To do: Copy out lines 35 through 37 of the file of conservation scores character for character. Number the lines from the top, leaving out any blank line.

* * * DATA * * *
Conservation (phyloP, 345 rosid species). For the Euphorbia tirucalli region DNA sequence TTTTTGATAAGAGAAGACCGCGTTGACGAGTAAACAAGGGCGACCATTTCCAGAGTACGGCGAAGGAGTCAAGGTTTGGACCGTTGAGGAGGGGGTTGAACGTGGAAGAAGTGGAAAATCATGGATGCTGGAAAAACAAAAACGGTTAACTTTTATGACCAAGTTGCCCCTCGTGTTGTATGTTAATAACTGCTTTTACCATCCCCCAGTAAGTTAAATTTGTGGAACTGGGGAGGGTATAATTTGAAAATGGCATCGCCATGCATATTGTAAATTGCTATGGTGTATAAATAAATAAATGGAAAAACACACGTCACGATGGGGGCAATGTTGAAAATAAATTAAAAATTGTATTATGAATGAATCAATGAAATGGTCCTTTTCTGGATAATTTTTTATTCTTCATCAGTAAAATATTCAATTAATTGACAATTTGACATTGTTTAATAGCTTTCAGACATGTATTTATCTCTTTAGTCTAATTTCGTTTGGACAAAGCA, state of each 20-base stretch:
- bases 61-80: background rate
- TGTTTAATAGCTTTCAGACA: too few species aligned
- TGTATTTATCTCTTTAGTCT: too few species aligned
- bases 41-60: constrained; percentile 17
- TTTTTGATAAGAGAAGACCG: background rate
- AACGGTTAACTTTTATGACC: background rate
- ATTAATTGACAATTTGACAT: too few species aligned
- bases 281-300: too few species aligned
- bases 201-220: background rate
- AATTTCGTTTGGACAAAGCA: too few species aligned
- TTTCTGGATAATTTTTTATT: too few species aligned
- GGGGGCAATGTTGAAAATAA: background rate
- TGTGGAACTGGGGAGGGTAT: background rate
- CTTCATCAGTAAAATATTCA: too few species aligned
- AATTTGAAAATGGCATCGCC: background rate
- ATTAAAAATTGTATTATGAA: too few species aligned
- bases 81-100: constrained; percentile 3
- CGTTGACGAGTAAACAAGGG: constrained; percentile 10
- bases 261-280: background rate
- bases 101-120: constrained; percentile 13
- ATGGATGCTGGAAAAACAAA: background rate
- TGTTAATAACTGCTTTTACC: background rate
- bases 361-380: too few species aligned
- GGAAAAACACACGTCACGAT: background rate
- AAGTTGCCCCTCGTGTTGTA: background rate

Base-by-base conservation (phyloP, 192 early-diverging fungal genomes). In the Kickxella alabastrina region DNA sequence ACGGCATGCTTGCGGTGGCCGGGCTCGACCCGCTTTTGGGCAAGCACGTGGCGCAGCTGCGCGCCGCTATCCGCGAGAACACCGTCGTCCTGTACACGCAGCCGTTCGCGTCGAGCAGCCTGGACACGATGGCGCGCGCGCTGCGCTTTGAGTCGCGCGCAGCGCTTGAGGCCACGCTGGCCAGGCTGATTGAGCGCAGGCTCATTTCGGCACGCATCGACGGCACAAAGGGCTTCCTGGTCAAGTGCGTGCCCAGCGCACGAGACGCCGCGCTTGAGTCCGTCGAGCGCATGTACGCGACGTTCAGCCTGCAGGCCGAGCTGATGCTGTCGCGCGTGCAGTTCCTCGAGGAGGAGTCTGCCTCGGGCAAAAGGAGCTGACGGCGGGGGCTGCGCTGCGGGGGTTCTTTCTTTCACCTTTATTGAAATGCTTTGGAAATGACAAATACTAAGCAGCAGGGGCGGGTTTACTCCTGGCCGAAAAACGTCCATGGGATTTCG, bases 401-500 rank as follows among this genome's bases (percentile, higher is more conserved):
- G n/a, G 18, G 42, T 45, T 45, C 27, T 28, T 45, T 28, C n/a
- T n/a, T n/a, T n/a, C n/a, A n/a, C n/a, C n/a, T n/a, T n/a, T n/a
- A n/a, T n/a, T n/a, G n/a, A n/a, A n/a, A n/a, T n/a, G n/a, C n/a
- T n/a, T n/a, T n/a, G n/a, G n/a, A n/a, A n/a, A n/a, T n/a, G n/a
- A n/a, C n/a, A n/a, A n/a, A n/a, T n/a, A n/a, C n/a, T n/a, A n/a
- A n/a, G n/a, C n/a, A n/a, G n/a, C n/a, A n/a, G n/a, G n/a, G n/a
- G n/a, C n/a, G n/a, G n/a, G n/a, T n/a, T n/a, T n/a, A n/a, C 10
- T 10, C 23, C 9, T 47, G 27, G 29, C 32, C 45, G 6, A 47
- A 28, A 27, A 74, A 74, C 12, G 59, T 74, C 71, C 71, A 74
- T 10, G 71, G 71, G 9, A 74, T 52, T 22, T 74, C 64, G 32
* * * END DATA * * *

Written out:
- T 10, C 23, C 9, T 47, G 27, G 29, C 32, C 45, G 6, A 47
- A 28, A 27, A 74, A 74, C 12, G 59, T 74, C 71, C 71, A 74
- T 10, G 71, G 71, G 9, A 74, T 52, T 22, T 74, C 64, G 32